In order to provide the optimal fuel richness conditions during all operating modes of the turbojet, the row of air inlet orifices 217a is controlled by a diaphragm mechanism. The diaphragm control mechanism comprises a diaphragm ring 220 rotatably attached to the cylindrical support portion 215a of the outer sleeve 215 between ring member 211 and the annular portion 215b. The diaphragm ring 220 define apertures 221 having the same dimensions and being of the same number as the orifices 217a formed in the outer sleeve 215. The diaphragm ring 220 is rotated by a lever 21 attached thereto and connected through a connector 22 to a link rod 23. Link rod 23, as shown in FIG. 5, may be connected to a displacement mechanism 24 which may comprise a hydraulic jack with an extensible piston rod, or a known nut and worm screw system. The displacement system 24 may be mounted on the outer casing 36 of the engine.
In a turbojet engine having an annular combustion chamber, several fuel injectors with adjacent intermediate bowl are located around the combustion chamber as shown in FIG. 5. The diaphragm control mechanisms of the adjacent bowl may be controlled by a single displacement system 24 by interconnecting the connectors 22 by a series of link rods 25. The rods extend around the periphery of the combustion chamber between the outer wall of the combustion chamber and the outer casing 36 of the engine. Movement of actuator mechanism 24 will serve to simultaneously open or close the diaphragm control mechanisms of all of the intermediate bowls.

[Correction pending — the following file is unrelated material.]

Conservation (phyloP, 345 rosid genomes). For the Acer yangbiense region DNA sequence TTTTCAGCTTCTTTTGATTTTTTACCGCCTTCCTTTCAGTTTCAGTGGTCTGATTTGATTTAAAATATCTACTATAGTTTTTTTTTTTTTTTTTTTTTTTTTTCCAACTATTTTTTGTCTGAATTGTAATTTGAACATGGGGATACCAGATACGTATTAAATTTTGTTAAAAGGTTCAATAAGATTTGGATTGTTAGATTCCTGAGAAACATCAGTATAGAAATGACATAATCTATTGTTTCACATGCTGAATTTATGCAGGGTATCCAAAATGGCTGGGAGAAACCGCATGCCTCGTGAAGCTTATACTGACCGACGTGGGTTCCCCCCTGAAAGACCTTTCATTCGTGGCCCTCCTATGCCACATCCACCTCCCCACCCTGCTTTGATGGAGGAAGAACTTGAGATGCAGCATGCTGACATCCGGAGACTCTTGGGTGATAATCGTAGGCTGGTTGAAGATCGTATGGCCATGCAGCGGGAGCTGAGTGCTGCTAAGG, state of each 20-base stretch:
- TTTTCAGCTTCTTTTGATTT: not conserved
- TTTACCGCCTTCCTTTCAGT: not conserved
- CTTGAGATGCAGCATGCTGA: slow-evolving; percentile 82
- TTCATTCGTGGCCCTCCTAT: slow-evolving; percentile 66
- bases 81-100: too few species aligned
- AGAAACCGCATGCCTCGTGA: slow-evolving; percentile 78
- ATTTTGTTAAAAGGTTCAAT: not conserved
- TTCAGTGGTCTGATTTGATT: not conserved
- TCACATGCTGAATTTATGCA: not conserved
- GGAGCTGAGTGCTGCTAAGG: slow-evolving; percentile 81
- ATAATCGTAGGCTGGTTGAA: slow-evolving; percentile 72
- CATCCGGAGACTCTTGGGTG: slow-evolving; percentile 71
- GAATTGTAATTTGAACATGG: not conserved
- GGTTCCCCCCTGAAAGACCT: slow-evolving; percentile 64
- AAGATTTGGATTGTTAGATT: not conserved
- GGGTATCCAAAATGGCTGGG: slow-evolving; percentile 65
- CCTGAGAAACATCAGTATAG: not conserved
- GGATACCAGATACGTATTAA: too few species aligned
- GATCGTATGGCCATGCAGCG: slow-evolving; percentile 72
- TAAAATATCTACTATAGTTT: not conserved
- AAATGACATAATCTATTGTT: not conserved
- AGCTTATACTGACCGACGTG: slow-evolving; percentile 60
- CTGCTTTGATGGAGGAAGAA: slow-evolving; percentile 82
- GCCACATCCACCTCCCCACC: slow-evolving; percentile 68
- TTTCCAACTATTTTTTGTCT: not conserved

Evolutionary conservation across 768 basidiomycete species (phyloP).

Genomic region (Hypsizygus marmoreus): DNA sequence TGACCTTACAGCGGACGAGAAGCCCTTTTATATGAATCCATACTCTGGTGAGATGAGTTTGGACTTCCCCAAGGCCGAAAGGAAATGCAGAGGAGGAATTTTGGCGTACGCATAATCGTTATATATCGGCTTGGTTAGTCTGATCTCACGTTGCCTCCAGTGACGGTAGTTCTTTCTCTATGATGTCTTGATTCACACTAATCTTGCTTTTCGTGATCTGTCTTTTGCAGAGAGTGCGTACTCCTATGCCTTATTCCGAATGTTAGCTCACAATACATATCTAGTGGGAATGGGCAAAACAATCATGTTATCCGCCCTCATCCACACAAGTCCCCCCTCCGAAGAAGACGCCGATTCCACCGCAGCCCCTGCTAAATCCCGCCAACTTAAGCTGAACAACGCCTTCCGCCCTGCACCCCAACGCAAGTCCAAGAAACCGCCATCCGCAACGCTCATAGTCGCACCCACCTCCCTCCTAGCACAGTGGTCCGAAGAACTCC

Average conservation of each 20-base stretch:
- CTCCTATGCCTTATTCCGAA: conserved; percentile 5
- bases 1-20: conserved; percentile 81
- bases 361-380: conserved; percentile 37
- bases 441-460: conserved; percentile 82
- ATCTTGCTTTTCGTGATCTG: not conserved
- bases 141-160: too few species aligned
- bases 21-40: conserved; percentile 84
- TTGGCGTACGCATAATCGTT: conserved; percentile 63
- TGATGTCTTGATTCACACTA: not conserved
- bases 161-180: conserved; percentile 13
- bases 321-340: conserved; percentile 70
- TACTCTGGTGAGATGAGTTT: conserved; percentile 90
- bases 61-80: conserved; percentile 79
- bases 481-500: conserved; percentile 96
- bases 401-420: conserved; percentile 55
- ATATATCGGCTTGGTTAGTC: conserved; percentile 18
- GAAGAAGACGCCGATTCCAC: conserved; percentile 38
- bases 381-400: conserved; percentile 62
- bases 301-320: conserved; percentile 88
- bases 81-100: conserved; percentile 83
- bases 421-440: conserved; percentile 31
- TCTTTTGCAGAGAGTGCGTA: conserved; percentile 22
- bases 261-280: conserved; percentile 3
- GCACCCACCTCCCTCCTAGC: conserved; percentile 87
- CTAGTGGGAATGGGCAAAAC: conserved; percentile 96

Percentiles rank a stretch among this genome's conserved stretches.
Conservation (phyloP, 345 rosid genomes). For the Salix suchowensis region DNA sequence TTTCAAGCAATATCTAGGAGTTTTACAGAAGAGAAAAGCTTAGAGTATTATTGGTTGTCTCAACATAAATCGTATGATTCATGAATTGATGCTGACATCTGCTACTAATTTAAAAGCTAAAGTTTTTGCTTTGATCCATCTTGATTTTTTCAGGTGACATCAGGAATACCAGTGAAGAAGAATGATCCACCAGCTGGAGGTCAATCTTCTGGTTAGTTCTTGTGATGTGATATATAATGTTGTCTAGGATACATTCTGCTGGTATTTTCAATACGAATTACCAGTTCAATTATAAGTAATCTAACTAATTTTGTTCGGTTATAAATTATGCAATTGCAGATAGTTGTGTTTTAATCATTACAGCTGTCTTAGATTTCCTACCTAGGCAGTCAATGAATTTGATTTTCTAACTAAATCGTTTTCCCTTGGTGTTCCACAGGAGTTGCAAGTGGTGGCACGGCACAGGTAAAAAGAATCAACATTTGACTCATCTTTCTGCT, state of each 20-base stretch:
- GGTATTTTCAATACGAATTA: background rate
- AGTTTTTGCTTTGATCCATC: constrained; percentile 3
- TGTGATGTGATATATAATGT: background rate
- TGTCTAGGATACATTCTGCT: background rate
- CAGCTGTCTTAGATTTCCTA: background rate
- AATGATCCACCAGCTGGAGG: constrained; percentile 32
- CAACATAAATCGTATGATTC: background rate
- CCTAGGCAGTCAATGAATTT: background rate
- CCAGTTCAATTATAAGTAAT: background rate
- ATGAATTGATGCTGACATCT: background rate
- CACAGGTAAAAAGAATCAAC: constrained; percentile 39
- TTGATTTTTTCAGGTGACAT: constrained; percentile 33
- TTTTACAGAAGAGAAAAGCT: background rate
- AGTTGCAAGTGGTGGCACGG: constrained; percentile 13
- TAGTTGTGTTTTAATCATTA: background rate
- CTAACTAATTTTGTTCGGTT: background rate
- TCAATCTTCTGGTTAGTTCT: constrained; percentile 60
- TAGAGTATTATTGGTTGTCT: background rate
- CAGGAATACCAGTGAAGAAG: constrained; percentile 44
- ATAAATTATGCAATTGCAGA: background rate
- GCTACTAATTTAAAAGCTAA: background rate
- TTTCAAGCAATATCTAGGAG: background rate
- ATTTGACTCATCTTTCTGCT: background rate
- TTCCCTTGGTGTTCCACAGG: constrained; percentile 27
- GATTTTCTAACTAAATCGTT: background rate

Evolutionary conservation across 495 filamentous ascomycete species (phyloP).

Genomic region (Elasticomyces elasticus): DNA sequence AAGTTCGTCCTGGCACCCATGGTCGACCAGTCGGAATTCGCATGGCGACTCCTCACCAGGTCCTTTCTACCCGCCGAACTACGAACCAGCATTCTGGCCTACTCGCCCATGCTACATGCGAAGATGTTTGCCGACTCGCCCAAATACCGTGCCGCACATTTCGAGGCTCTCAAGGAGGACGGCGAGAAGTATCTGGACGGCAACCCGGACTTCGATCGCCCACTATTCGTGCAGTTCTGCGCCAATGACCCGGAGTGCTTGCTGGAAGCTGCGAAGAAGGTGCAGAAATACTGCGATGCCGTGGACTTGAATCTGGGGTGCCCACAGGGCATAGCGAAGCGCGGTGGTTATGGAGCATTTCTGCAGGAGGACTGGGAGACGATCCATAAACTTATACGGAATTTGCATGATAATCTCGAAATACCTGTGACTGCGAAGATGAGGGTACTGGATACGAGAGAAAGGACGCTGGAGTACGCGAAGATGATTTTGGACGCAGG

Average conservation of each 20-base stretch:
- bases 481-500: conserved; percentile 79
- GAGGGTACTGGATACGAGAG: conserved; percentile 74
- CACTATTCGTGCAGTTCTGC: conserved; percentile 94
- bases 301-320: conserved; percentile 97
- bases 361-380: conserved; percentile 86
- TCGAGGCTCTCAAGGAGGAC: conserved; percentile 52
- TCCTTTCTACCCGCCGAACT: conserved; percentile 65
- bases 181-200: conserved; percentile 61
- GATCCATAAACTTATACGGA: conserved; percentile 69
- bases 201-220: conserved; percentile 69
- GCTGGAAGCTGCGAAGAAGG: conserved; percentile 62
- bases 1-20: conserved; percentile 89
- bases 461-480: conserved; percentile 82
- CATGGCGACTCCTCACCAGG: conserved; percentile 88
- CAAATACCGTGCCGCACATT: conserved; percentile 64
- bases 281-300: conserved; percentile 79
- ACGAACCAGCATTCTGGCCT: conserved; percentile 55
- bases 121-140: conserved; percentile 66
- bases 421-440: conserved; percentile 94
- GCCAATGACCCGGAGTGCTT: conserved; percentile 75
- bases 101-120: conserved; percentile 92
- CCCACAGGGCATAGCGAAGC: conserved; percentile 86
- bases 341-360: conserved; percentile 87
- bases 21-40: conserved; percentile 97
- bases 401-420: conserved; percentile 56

FIG. 4 shows the relationships between the apertures formed in the diaphragm control ring 220 and the air inlet orifices 217a. In FIG. 4a, which reflects idling conditions of the engine, the apertures 221 are completely displaced from the orifices 217a so as to keep the orifices completely closed. Under these conditions, the flow of atomizing inlet air passing through the orifices 19 in the intermediate bowl member is no greater than approximately 4% of the total air flow in the combustion chamber.